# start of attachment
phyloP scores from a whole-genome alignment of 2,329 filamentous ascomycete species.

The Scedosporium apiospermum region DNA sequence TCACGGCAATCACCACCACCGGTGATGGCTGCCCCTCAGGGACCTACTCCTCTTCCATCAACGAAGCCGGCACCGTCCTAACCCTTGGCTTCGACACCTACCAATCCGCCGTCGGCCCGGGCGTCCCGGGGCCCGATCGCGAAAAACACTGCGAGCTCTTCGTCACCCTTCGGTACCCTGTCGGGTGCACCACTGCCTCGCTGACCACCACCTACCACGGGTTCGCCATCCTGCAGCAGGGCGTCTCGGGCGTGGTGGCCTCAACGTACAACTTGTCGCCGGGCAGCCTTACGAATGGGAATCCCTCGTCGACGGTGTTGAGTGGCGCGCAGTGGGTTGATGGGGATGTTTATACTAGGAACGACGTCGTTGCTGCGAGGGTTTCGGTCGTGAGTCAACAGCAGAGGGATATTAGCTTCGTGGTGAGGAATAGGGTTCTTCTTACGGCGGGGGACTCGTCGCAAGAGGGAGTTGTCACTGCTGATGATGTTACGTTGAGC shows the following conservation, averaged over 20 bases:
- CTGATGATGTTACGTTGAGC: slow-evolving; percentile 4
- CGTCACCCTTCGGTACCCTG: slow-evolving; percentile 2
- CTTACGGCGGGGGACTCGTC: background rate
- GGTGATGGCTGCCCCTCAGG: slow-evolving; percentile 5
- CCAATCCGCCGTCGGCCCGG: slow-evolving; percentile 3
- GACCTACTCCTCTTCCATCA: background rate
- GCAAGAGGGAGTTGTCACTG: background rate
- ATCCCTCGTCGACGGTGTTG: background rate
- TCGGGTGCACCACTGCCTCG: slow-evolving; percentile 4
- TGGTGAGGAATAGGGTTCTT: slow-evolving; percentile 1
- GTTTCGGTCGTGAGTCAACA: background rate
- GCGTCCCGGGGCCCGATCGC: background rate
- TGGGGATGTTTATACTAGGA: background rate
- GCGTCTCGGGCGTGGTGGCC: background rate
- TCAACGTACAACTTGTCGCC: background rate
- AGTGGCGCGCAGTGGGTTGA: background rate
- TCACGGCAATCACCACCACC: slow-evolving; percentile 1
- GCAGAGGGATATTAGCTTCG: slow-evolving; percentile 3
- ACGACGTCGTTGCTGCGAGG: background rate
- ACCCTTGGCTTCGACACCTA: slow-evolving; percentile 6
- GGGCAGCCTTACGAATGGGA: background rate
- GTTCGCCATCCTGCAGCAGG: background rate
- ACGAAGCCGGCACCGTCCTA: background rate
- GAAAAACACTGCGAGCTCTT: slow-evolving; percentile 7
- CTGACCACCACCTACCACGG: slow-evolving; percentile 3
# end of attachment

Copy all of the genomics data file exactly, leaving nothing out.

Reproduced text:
phyloP scores from a whole-genome alignment of 2,329 filamentous ascomycete species.

The Scedosporium apiospermum region DNA sequence TCACGGCAATCACCACCACCGGTGATGGCTGCCCCTCAGGGACCTACTCCTCTTCCATCAACGAAGCCGGCACCGTCCTAACCCTTGGCTTCGACACCTACCAATCCGCCGTCGGCCCGGGCGTCCCGGGGCCCGATCGCGAAAAACACTGCGAGCTCTTCGTCACCCTTCGGTACCCTGTCGGGTGCACCACTGCCTCGCTGACCACCACCTACCACGGGTTCGCCATCCTGCAGCAGGGCGTCTCGGGCGTGGTGGCCTCAACGTACAACTTGTCGCCGGGCAGCCTTACGAATGGGAATCCCTCGTCGACGGTGTTGAGTGGCGCGCAGTGGGTTGATGGGGATGTTTATACTAGGAACGACGTCGTTGCTGCGAGGGTTTCGGTCGTGAGTCAACAGCAGAGGGATATTAGCTTCGTGGTGAGGAATAGGGTTCTTCTTACGGCGGGGGACTCGTCGCAAGAGGGAGTTGTCACTGCTGATGATGTTACGTTGAGC shows the following conservation, averaged over 20 bases:
- CTGATGATGTTACGTTGAGC: slow-evolving; percentile 4
- CGTCACCCTTCGGTACCCTG: slow-evolving; percentile 2
- CTTACGGCGGGGGACTCGTC: background rate
- GGTGATGGCTGCCCCTCAGG: slow-evolving; percentile 5
- CCAATCCGCCGTCGGCCCGG: slow-evolving; percentile 3
- GACCTACTCCTCTTCCATCA: background rate
- GCAAGAGGGAGTTGTCACTG: background rate
- ATCCCTCGTCGACGGTGTTG: background rate
- TCGGGTGCACCACTGCCTCG: slow-evolving; percentile 4
- TGGTGAGGAATAGGGTTCTT: slow-evolving; percentile 1
- GTTTCGGTCGTGAGTCAACA: background rate
- GCGTCCCGGGGCCCGATCGC: background rate
- TGGGGATGTTTATACTAGGA: background rate
- GCGTCTCGGGCGTGGTGGCC: background rate
- TCAACGTACAACTTGTCGCC: background rate
- AGTGGCGCGCAGTGGGTTGA: background rate
- TCACGGCAATCACCACCACC: slow-evolving; percentile 1
- GCAGAGGGATATTAGCTTCG: slow-evolving; percentile 3
- ACGACGTCGTTGCTGCGAGG: background rate
- ACCCTTGGCTTCGACACCTA: slow-evolving; percentile 6
- GGGCAGCCTTACGAATGGGA: background rate
- GTTCGCCATCCTGCAGCAGG: background rate
- ACGAAGCCGGCACCGTCCTA: background rate
- GAAAAACACTGCGAGCTCTT: slow-evolving; percentile 7
- CTGACCACCACCTACCACGG: slow-evolving; percentile 3